The pilot suddenly thrusts his arm into the air and uses his thumb to click a button on the cassette player he holds aloft. Funky music starts playing, with a catchy bass riff and tasty guitar licks. This man knows his enemy. The Varknoss soldier suddenly stops to dance to the groove. That’s their biggest weakness: they love music, and it holds an almost magical power over them. The Varknoss keeps dancing until Rowland and his speaker are too far away to hear. Then, the spell is broken, and the ugly creature races after his quarry.

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When the Varknoss gets close to the prisoners again, Rowland blasts the next song. Once again, the alien has to stop to dance. The lieutenant repeats this process until his group finally reaches the escape pods.

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Varknoss escape pods are strange. They can connect together in a long chain to help an escaping population stay together, which will make Rowland’s task much easier, as only three people can fit in each pod. When it’s Rowland’s turn to board the sixteenth pod, he tosses the cassette player at the Varknoss’s feet, leaving it trapped in a dancing frenzy.

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A long, straight chain of escape pods slowly crosses the distance between the Varknoss ship and the Argo. By this time, the Argo has noticed the enemy ship and hailed the pods. The Varknoss ship doesn’t stand a chance as the warship turns to rescue Rowland and his friends.

Author’s Note:

This story is based on “Why the Moon and the Stars Receive Their Light from the Sun” from West African folklore. In the original tale, Anansi and his son, Kweku Tsin, get captured by a dragon along with many other people, and Kweku helps them escape by throwing a ladder up to the gods and playing a fiddle to district the dragon and make him dance. In the end, the gods turn Kweku into the Sun because of his good deed. I changed the setting of my story because I’ve been wanting to write a story set in outer space, and this seemed like a good one to do it for. The Varknoss are a dragon-like alien race, meant to equate to the dragon in the original tale. Chris Rowland represents Kweku, and like the African hero, he is clever and quick-thinking. I still wanted to have the aspect of music to distract the dragon, so I threw in some Guardians of the Galaxy.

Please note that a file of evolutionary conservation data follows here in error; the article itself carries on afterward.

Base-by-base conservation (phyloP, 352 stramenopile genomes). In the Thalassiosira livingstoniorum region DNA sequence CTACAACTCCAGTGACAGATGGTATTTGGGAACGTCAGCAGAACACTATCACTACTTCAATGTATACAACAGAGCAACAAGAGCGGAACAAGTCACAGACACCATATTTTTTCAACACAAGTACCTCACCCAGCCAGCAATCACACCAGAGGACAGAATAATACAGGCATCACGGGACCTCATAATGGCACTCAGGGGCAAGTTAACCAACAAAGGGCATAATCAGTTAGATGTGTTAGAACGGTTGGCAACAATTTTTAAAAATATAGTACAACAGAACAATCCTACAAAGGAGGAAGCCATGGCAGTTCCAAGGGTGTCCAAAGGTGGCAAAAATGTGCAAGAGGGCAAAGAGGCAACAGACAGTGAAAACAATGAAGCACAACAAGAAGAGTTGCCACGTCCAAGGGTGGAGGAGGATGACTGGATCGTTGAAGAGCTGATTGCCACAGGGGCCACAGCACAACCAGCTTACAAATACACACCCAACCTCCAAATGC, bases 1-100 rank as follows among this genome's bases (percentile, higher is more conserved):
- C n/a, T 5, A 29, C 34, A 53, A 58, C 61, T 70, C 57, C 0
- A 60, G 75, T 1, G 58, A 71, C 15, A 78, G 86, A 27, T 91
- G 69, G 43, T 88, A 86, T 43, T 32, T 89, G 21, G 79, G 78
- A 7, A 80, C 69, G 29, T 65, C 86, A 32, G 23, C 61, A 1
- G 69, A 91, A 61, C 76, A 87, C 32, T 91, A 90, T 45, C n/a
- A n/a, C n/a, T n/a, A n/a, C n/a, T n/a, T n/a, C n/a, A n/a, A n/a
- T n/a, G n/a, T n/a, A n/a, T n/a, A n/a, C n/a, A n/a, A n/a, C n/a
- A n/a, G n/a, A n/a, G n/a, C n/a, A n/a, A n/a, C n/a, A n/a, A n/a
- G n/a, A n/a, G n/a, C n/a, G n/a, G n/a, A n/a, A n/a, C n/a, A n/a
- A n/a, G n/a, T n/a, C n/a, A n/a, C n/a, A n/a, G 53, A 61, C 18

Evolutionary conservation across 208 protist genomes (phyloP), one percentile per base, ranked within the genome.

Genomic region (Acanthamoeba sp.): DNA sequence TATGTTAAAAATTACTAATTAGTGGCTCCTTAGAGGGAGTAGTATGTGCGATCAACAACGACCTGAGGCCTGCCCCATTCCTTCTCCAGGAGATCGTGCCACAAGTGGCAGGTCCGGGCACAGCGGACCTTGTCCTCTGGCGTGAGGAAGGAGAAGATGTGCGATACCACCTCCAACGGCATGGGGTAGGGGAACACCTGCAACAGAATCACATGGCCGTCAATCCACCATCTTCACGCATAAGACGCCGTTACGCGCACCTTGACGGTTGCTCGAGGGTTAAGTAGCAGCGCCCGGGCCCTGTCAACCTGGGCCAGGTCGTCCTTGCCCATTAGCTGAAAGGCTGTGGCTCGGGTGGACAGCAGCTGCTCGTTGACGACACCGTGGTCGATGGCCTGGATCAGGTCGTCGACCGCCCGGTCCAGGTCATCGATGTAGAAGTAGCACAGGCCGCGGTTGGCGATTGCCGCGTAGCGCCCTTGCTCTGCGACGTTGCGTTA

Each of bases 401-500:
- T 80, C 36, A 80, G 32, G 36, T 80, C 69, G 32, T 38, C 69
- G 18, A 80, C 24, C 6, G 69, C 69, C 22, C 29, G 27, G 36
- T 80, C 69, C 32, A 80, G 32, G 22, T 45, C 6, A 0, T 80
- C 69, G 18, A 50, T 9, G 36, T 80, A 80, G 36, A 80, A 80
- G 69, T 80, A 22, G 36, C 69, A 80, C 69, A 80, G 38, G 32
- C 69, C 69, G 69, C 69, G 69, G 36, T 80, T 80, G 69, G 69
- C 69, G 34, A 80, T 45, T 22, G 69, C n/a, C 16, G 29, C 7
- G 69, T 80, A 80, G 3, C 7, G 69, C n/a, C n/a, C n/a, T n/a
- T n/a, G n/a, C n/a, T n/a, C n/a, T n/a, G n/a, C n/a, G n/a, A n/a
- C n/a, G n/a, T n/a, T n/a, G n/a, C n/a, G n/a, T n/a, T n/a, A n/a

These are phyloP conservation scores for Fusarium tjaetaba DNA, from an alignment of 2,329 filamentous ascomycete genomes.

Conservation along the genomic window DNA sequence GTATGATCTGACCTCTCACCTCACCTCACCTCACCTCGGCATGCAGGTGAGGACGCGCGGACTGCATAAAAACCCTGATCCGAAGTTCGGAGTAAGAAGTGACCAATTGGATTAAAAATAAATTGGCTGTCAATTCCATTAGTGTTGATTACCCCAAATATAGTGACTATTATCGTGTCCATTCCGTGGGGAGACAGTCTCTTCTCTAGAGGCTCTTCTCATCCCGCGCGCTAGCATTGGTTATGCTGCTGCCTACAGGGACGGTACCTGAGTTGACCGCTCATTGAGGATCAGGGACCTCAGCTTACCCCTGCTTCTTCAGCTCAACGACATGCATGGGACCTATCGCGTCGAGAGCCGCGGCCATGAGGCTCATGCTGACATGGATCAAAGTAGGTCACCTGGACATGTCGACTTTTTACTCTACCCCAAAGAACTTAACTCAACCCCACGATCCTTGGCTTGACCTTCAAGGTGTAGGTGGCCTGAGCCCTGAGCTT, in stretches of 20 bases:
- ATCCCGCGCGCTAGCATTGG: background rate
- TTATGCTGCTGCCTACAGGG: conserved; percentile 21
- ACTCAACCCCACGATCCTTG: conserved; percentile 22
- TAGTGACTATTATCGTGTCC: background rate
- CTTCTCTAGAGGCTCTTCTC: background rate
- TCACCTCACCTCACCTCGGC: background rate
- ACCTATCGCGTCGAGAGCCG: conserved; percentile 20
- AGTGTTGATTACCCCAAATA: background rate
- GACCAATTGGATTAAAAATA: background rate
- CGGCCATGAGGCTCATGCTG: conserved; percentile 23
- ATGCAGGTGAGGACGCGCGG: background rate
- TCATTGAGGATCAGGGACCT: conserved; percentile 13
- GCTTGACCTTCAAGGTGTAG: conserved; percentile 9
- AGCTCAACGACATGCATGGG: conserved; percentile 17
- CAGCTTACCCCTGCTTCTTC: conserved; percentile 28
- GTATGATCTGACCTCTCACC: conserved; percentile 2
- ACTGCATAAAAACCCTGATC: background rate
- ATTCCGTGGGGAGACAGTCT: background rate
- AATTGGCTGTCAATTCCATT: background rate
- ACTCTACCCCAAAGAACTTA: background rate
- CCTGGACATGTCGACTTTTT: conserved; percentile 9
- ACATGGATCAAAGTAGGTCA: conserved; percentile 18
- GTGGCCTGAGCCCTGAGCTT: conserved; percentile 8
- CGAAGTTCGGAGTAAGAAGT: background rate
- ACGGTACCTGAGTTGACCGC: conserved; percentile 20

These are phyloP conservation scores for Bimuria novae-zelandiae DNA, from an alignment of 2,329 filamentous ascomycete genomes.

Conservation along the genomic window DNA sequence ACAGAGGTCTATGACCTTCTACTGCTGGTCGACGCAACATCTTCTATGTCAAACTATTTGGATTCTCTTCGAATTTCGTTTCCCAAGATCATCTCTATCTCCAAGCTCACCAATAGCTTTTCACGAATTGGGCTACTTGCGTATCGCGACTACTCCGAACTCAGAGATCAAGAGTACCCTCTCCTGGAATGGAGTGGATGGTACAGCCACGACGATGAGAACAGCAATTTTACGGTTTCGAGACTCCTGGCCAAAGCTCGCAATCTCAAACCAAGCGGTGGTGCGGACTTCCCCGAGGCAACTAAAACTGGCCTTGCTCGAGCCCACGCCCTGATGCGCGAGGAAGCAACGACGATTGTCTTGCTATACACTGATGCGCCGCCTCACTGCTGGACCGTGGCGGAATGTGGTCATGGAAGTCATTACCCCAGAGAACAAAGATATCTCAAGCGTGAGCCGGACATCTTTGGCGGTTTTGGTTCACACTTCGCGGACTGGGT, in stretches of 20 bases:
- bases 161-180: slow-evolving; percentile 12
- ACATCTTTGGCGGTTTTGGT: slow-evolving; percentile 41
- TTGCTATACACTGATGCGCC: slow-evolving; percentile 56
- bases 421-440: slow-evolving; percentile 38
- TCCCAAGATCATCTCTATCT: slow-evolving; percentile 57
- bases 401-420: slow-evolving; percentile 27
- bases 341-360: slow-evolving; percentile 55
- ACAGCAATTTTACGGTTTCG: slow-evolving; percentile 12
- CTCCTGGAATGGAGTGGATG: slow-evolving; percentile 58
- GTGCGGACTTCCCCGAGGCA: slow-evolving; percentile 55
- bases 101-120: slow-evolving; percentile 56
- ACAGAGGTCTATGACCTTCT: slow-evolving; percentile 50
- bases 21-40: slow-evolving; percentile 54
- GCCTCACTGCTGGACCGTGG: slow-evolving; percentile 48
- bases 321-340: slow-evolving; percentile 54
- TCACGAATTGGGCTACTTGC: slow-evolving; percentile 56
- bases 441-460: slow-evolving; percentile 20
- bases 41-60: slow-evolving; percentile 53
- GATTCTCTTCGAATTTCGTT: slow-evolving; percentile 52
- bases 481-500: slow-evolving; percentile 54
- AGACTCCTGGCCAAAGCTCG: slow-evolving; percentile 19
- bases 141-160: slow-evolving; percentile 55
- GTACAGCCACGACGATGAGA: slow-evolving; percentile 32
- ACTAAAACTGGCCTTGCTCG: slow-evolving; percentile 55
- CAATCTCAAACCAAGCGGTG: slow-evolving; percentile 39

I wrote my story from the point of view of a person transcribing the events as seen through security cameras. This technique is inspired by one of my favorite book series, The Illuminae Files, which are written as a collection a files, many of them being security footage transcriptions. I thought it would be a creative and high-tech way of telling the story. I hope you enjoyed!


West African Folktales by William H. Barker and Cecilia Sinclair with drawings by Cecilia Sinclair (1917). Web source.

Image 1: Milky Way galaxy. Source – Pxhere.

Image 2: Cassette tape. Source – Flickr.

Image 3: Artistic rendition of Earth in space. Source – Pixabay.

Week 9 Reading Notes: West Africa, Part B

Why the Moon and the Stars Receive Their Light From the Sun:

Oh, a dragon in an African tale! I didn’t expect this. I wonder how this dragon differs from the typical image of the European dragon. It does breathe fire, which is pretty typical. What other monsters appear in African folklore?

I really like Kweku because he has all of the attributes of a trickster: he’s clever, quick-thinking, and bold. However, he makes wise decisions and uses those traits to keep his father from screwing things up. However, it still seems like he loves his father, even though he’s a troublemaker.

This story has an interesting way of incorporating the gods in a way that hasn’t been done before. Why do they choose to hold onto the rope? It would be interesting to have more details about them.

I love how Kweku stops the dragon from climbing up the rope by distracting it with food and music. 

“Thereafter, it was Kweku Tsin’s privilege to supply all these with light, each being dull and powerless without him.” This is definitely a laugh-out-loud moment with the subtle jab at Anansi. 

I wonder if this story is supposed to be “the end” of Anansi stories, since he’s turned into the moon. I’m not really a big fan of that ending; it seems strange that the nameless gods would turn humans into celestial bodies just for escaping a dragon. 

How the Tortoise Got Its Shell: